What I learned surviving Thanksgiving with no smartphone

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Vinnie Oestriech, Fox Journal editor-in-chief. · The Fox Journal file photo

Thanksgiving Day: a time for family and pie and getting asked a million and one questions by distant relatives or, in my case, my girlfriend’s distant relatives. For many of us, we’d rather be scrolling through our Twitter feed than laying out our 10-year plan to that sweet old aunt that only sees you twice per year and never really comes through with a Christmas present, but always sends a birthday card. So when I’m asked about my 10-year plan, I can play it off like I’m 10 years behind in answering emails for work. I don’t have 10-year plan I can lay out at dinner in five minutes or less, but I do have 1,256 emails to read through.
Smartphones have become a huge part of life for most people; many of us can’t even run a quick errand without our smartphone. Sure, they are extremely important for communication, but they also have a nice way of helping avoid awkward social situations. I’m guilty of using my smartphone for this all the time.

To see what Thanksgiving is all about, I decided to ditch my smartphone for most of the day (except driving to and from Thanksgiving dinner), and, I will admit, it was not easy. I left it in my pocket as a way to build some self-control and that was about as hard as anything. Every time my phone vibrated, I wondered who it could be and what was I missing out on. Facebook notifications? Twitter? Instagram? My roommate calling to tell me the house is burning down? Feeling so disconnected was one of the worst parts about not using my smartphone.

For some reason, political arguments have also become an almost integral part of Thanksgiving. It is un-American to not argue politics, but at the same time, we are supposed to be giving thanks for what we have. I would bet that it is one thing that crosses all barriers of race, religion and the like. Everyone argues politics at Thanksgiving. The biggest difference is not being able to either distract yourself from the whole mess when you don’t have a smartphone and also not being able to fact check your drunk uncle who thinks anyone left of George W. Bush is a commie. Thankfully, my girlfriend’s family kept it decently tame on the politics subject, but at points, I felt my face get hot and start to sweat; I absolutely felt awkward, and I sure didn’t want to inject my own opinions in the discussion. It felt like the zipper on my pants was down, but I didn’t want to fix it because then everyone would be looking at me. Without a smartphone for distraction, I turned to another great American pastime: football. I don’t think I’ve ever been so interested in football as I was then. Everyone else was talking about healthcare and jobs, and I was thinking how ironic it was that the Cowboys were playing the Redskins on Thanksgiving Day.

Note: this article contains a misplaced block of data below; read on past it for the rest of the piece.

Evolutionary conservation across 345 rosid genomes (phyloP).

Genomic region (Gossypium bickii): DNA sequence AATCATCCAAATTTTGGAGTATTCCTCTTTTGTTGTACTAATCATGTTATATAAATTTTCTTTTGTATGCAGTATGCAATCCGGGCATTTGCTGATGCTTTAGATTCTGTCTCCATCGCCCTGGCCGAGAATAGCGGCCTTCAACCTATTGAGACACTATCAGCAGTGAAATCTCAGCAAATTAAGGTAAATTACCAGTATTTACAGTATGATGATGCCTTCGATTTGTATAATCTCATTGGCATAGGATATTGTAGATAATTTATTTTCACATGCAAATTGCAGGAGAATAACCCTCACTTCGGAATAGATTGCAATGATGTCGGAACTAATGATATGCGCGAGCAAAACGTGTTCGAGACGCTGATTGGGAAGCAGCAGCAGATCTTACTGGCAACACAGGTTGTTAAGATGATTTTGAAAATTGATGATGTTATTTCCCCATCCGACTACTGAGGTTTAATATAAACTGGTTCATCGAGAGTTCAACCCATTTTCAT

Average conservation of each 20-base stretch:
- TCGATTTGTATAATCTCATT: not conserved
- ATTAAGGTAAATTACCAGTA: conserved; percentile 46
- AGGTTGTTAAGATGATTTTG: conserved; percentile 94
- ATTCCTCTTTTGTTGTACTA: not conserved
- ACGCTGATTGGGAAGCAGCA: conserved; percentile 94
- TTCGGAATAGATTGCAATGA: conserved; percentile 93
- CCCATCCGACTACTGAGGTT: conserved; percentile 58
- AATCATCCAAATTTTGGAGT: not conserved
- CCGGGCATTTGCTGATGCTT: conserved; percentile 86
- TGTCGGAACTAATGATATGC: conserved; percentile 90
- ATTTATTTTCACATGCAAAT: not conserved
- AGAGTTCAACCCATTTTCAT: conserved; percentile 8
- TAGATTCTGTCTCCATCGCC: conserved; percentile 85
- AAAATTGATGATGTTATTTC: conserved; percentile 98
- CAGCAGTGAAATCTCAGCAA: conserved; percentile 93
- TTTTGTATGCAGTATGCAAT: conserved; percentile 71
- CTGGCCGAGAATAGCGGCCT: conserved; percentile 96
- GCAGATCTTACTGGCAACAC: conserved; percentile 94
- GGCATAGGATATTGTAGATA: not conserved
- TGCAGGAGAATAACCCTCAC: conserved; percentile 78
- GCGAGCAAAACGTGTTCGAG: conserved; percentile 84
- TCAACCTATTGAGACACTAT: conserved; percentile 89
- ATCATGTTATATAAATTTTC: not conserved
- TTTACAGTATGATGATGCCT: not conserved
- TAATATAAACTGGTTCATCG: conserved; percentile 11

Political conversation aside, we finally sat down to eat dinner. My phone had been intermittently vibrating for about the last hour, and by the time I was gorging myself on turkey, I finally forgot about those notifications and actually enjoyed talking to my girlfriend’s cousin Ciara and her boyfriend Mike at the dinner table. It was nice to be present in the moment.

After dinner is when the real kicker came. Ciara began to pass out envelopes to a number of people in the room to play a game. Each envelope contained the outline of a hand drawn into a turkey with either a number or letter written on. For any number of reasons, a handful of grown adults, myself included, could not easily figure out what the letters “I,” “P,” “R,” “A” and “L” and the numbers “0”, “7,” “1” and “2.” After about ten minutes of trial and error, we came to the conclusion that it spelled “April 2017.” I instantly blurted out, “Are you pregnant?” Ciara said “yes” and the whole room fell silent for a moment, then everyone’s eyes lit up and congratulated Ciara. Though a smartphone probably wouldn’t have made much of a difference here, I do think I could have said a few witty things about it on Twitter.

After a long day without my smartphone, I was eager to check my phone and almost broke by the time all was over with, but I managed not to. I wish I would have. I decided to pet this dog out of boredom and got peed on. Like all over my shoe and leg. I rather would have been scrolling Facebook than getting peed on by a dog. But, if I didn’t post a photo of it on Instagram, then did I really get peed on by a dog?

Overall, I am glad I put my smartphone away for Thanksgiving. I got to really be in the moment. Maybe we can all at times live in the moment, even if it requires us to put up with our drunk Republican uncle. Maybe our smartphones have become our drunk Republican uncle.

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